The interactive infographic Ellaine posted on concussion last month reminded me of an interview that was given by Ben Utecht who once played for the Indianapolis Colts and was later the Cincinnati Bengals’ tight end. During his playing career he suffered five known incidents of concussion and even though he stopped playing in 2009, still suffers from the effects.
Utecht was recounting the time he was at a close friend’s house. They were talking about the friend’s wedding and Utecht could not remember why he was unable to attend so suggested he must have been at a training camp. Giving Utecht a funny look, the friend produced the Wedding Album and there he was, all suited and booted; singing and enjoying the occasion with all the others. Even having seen the photographs he still has no memory of it at all.
Not unusual if this was an old player reminiscing his long-lost youth but Utecht is 31 this month!
Concussion has been underrated by many for many years. In grassroots rugby, there appears to be an unsure policy. Actually, there is no internationally agreed consensus on the advice about when it is safe to return to playing a contact sport after a concussion.
More often than not, unless the player has been in a noticeable unconscious state and stretchered off, the coach will ask if they are all right and whether they feel they can continue.
This is understandable, with so many other duties on the coach’s mind. However, just because it happens regularly, it does not mean it is right.
Do we need a strict policy, particularly at grassroots where there is rarely a qualified practitioner on hand to make any kind of diagnosis? I am not sure. Perhaps the answer is in education. We could start by calling it by its medical term; minor or not, Concussion is a Traumatic Brain Injury.
Many years ago I was on medical duty during one of my son’s matches. As the result of a powerful tackle the No 9 lost split-second consciousness. There was no head impact; this was the result of the brain rebounding off the skull as the head was thrown back and forth (see illustration). He was up on his feet by the time I got to him but this re-occurred as we stood on the sidelines. Again, he was back with us before he even hit the ground. He had no recollection of the tackle and could not even remember walking off; he had a vacant stare and his speech was slurred. I made the diagnosis and told the coach he was off. There were plenty of subs and the coach agreed.
During the second half, I turned around to see the player back on the field. I asked the coach why and was told that the player’s Dad had given permission as the lad really wanted to play. What alarmed me even more was that the Dad’s reasoning was that his son has had concussion before and was fine so he had no problems with him playing!
A major concern is that concussion temporarily interferes with the way the brain functions; affecting memory, judgment, reflexes, speech, balance and coordination; all obviously increasing chances of mistakes leading to further incidents.
Minor Traumatic Brain Injury in itself is not something to worry unduly about. Damage to the brain is more often than not minimal and usually do not cause any long-term problems or complications. Although, rest and observation are important as the symptoms of a more serious brain injury do not occur for several hours or possibly days after the initial injury has taken place.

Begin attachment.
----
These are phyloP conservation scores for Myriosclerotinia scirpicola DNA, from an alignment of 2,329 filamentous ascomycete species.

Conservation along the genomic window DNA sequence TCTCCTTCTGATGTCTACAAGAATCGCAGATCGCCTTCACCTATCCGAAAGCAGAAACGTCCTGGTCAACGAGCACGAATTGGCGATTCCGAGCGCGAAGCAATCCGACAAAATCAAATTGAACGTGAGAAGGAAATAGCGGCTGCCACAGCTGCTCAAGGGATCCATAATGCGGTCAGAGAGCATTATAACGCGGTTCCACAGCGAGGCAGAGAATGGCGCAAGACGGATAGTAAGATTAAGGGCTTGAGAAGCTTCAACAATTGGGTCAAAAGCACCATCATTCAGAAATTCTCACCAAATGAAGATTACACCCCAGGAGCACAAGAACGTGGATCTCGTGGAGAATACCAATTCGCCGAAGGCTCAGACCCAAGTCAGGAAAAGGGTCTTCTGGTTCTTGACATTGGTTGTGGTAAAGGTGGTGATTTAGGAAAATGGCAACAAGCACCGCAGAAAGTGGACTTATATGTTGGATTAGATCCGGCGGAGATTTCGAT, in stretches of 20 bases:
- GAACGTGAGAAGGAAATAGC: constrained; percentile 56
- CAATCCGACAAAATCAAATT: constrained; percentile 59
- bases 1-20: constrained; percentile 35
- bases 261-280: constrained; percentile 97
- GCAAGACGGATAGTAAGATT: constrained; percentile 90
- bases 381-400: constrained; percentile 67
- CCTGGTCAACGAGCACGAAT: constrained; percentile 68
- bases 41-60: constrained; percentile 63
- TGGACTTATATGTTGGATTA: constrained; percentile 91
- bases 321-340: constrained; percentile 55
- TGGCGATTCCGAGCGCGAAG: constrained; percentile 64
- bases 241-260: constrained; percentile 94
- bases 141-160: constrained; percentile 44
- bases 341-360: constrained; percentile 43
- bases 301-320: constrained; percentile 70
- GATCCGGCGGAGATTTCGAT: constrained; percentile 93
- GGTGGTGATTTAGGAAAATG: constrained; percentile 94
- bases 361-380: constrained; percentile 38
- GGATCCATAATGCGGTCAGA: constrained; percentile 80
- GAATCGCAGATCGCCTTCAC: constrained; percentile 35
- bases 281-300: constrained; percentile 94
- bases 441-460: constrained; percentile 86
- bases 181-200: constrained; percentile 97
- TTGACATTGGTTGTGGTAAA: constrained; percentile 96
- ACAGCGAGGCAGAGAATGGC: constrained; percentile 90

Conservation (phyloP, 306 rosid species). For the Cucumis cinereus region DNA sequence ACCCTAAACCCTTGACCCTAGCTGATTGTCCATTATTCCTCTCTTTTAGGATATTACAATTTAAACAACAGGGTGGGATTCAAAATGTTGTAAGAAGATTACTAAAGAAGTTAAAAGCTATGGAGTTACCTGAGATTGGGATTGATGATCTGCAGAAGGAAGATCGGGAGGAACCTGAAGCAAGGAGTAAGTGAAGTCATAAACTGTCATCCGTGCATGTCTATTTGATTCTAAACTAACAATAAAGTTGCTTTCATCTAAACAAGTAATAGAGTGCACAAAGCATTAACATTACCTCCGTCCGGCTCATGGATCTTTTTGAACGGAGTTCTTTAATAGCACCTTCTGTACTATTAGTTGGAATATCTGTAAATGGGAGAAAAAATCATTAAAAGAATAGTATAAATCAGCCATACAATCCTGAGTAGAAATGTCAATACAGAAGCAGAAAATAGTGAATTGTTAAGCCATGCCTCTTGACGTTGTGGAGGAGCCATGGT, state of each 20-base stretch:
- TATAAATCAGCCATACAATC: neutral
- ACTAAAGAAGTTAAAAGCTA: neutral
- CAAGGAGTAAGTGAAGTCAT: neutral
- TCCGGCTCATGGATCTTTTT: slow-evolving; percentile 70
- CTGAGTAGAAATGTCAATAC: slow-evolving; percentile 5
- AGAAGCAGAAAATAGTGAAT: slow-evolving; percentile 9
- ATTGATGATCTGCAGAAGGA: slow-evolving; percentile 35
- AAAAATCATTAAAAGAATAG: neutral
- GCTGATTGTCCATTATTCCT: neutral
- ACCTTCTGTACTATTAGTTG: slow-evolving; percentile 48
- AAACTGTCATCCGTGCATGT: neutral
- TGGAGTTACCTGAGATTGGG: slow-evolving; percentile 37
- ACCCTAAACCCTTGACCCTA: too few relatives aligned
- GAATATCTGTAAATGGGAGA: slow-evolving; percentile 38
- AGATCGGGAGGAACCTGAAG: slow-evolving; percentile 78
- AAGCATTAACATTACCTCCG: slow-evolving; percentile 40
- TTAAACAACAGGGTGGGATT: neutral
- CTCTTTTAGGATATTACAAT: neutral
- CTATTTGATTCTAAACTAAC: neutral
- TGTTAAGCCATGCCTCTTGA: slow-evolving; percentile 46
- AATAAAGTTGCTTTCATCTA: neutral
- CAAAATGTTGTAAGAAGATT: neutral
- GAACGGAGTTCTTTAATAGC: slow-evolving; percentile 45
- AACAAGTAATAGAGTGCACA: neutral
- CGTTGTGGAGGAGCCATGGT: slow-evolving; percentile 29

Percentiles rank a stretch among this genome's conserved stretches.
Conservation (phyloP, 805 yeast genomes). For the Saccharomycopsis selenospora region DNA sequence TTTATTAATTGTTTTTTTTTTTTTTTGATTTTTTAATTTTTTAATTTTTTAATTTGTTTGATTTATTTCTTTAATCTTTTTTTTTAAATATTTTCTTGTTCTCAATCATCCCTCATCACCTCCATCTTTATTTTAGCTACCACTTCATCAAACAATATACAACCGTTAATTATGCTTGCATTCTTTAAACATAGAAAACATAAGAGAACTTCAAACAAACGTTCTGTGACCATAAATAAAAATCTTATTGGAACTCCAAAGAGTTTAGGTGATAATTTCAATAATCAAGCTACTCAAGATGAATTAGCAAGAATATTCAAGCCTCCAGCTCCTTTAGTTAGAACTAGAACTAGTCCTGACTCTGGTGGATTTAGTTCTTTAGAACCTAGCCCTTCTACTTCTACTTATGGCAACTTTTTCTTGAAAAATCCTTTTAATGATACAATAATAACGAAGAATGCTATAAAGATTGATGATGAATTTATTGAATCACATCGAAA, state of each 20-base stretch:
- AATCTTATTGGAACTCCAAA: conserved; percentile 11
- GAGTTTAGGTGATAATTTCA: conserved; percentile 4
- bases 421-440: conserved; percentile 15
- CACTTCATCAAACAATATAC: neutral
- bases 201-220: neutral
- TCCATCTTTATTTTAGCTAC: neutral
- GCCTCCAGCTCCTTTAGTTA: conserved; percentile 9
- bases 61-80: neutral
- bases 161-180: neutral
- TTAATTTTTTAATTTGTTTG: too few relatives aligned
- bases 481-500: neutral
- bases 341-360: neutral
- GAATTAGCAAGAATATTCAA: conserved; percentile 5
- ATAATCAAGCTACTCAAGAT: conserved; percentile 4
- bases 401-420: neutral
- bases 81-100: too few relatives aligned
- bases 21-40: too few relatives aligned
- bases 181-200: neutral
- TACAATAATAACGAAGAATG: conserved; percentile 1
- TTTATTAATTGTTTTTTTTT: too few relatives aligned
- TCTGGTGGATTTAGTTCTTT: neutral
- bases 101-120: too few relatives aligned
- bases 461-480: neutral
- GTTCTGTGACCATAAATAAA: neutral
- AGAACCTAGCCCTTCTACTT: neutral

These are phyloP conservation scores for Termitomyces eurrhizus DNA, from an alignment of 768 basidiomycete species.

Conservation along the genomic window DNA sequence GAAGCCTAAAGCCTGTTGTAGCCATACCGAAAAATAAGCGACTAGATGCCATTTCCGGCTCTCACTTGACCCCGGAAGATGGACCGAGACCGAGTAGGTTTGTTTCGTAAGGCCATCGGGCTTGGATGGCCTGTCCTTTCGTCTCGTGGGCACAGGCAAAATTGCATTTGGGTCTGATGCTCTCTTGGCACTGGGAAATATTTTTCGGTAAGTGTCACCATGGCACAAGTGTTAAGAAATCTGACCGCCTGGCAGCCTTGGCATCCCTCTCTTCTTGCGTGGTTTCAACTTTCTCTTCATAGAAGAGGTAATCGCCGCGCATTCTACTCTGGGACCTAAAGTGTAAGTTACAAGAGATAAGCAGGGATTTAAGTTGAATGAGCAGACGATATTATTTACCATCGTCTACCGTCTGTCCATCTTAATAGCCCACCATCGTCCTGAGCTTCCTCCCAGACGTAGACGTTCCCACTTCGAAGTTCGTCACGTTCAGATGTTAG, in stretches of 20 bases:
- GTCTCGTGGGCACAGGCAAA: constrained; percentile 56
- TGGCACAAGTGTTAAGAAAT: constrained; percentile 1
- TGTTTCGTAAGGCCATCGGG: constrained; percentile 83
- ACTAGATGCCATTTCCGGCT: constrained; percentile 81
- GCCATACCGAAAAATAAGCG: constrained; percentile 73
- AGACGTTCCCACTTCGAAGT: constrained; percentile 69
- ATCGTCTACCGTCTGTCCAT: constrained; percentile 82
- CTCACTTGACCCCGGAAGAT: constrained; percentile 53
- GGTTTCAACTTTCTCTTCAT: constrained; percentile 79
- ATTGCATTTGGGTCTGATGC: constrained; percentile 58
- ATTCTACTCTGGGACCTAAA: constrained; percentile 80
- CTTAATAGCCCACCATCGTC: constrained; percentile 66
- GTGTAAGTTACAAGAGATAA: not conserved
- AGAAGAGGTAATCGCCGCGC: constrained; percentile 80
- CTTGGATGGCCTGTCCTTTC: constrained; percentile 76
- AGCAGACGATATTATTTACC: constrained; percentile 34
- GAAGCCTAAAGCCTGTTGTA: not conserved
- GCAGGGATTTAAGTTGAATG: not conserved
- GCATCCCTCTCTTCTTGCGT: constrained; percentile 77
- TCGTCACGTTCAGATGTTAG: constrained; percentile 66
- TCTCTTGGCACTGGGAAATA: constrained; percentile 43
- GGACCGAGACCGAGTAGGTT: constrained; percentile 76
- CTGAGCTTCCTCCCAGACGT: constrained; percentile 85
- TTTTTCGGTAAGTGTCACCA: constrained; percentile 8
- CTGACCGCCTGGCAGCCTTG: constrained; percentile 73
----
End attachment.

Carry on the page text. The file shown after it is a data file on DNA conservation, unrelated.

The problem occurs with repeated incidents. The NHS believe there is evidence that repeated incidents can cause long-term problems with mental abilities and trigger the onset of a type of dementia called CTE (Chronic Traumatic Encephalopathy).
More commonly though, we deal with SIS (Second Impact Syndrome) which occurs when a player receives a second impact before the first is fully recovered; this can cause long-term neurological impairment, massive brain swelling and worse, even if the second impact is quite moderate.
This happened to Megan Wirtz who collapsed to the ground, suffering a seizure on the field after another player ran in to her. She had been accidentally kicked in the head three weeks earlier and although her face was bleeding, nobody had realised that she had suffered from a concussion at the time as she did not experience any symptoms. It is this second incident that can break a sporting career and in cases like Megan’s repeated seizures are highly probable.
When to seek emergency medical treatment
Although the prognosis for most incidents of Concussion is good and do not require treatment, there are certain signs and symptoms that suggest serious damage and you should phone for an ambulance immediately, such as:
- remaining unconscious after the initial injury
- difficulty staying awake or still being sleepy several hours after the injury
- having a seizure or fit
- difficulty speaking, such as slurred speech
- prolonged vision problems, such as double vision
- difficulty understanding what people say
- reading or writing problems
- balance problems or difficulty walking
- loss of power in part of the body, such as weakness in an arm or leg
- “pins and needles” in the hands or feet
- amnesia (memory loss), such as not being able to remember what happened before or after the injury
- clear fluid leaking from the nose or ears (this could be cerebrospinal fluid, which normally surrounds the brain)
- a black eye, with no other damage around the eye
- bleeding from one or both ears
- sudden deafness in one or both ears
Graduated Return to Play (GRTP)
Although there is no internationally agreed consensus on the advice about when it is safe to return to playing a contact sport, the IRB have produced a very sensible protocol for when the incident is not managed by a Medical Practitioner: